This is a pair of French white opaline vases, unknown maker, from the 19th century, circa 1860 - 1870.
The vases are 11 ¾" high, 5 ¾" wide at the belly and 3 3/8" wide at the mouth.
The glass is very light as old glass from this time period typically is.
The vases have a round foot, an ovoid body and a short wide neck.
The ground is green, darker at the top and bottom, and lighter in the middle.
The front of each vase is painted with a swan or water bird on a pond, with a beach and a path going through painted trees to a metal gate in the distance; the sky is cloudy. Up each side of the hand painted picture is the trunk of a tree, with the leaves of the trees at the top. There are raised embellishments on the pictures to provide texture, not enamel on all of it, but other things, more like a paste on the tree trunks, raised enamel at the corners and the metal gate is in raised relief also.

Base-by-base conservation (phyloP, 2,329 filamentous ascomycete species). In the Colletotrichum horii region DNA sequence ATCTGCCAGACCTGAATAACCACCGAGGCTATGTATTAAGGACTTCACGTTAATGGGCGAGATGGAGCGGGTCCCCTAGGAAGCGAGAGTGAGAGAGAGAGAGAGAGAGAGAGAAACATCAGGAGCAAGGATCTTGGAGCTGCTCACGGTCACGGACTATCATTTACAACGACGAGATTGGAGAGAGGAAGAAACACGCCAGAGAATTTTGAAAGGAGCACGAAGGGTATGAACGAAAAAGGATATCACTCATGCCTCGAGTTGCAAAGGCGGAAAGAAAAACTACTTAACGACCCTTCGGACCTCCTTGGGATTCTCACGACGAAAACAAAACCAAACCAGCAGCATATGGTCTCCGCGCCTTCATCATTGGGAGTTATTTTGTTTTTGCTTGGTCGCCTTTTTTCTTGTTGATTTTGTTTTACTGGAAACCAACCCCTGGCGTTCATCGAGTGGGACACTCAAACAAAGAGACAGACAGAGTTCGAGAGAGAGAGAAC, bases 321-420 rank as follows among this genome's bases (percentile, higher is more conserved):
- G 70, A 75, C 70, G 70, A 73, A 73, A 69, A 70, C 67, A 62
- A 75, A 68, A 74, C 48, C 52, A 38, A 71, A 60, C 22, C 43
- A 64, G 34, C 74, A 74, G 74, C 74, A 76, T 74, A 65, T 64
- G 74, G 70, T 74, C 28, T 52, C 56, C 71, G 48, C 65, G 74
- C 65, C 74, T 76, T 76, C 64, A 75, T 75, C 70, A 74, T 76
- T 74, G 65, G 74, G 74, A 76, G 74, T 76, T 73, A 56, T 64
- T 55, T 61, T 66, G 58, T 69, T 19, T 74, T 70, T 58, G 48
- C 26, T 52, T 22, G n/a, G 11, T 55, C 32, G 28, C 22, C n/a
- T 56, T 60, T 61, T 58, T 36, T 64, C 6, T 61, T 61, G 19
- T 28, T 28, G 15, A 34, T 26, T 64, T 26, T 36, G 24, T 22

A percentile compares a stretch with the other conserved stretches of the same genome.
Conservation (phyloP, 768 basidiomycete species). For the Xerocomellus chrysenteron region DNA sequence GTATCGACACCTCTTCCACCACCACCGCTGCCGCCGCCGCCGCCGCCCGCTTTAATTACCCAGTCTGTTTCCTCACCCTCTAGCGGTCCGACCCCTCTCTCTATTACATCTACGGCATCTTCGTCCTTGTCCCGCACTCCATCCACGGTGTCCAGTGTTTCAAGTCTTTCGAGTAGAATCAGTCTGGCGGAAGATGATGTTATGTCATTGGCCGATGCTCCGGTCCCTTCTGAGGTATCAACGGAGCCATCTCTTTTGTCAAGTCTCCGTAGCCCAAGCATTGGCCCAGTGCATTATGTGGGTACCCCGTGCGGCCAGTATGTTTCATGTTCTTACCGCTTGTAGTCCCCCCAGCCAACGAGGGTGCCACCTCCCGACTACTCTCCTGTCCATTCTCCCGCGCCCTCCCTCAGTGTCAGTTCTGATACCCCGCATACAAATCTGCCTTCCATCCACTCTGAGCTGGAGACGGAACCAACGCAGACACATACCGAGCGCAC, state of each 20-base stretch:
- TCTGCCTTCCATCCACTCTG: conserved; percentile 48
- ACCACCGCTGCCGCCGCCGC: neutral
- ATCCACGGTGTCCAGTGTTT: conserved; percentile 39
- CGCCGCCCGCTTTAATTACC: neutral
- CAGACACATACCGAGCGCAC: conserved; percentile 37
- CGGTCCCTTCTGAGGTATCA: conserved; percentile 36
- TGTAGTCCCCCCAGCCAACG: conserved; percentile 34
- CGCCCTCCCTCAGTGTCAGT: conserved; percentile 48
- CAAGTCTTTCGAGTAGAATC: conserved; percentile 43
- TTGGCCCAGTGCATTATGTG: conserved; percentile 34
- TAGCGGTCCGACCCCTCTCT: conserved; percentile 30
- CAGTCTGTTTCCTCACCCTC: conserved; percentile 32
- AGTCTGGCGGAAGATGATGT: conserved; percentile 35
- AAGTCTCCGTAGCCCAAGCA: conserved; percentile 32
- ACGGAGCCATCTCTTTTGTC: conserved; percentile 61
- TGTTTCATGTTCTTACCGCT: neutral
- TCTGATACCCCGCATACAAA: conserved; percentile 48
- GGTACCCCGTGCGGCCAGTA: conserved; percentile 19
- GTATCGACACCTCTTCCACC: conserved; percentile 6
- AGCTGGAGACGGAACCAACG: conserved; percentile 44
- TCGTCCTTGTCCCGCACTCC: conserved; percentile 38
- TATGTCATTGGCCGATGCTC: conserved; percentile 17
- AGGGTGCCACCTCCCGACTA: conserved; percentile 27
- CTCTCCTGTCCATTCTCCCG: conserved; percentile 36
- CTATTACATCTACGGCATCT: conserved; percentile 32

The rim of the mouth is polished flat; there is no side beveling. The pontil is smooth, round and slightly indented.
The white opaline glass is beautiful and you can see through the glass from the inside to the outside.
Here are the flaws, all consistent with age and to be expected. There are no chips, nicks or cracks. The white opaline glass shows through the green ground in some places. There are some pale brown streaks over the green in some places, mostly the back of the vases, and slightly visible in the photos on the vase on the left, which gives some discoloration. The bottom interior of the vases has some stains. There was ornamental gold on the rim, around the neck and around the foot and it is 99% gone.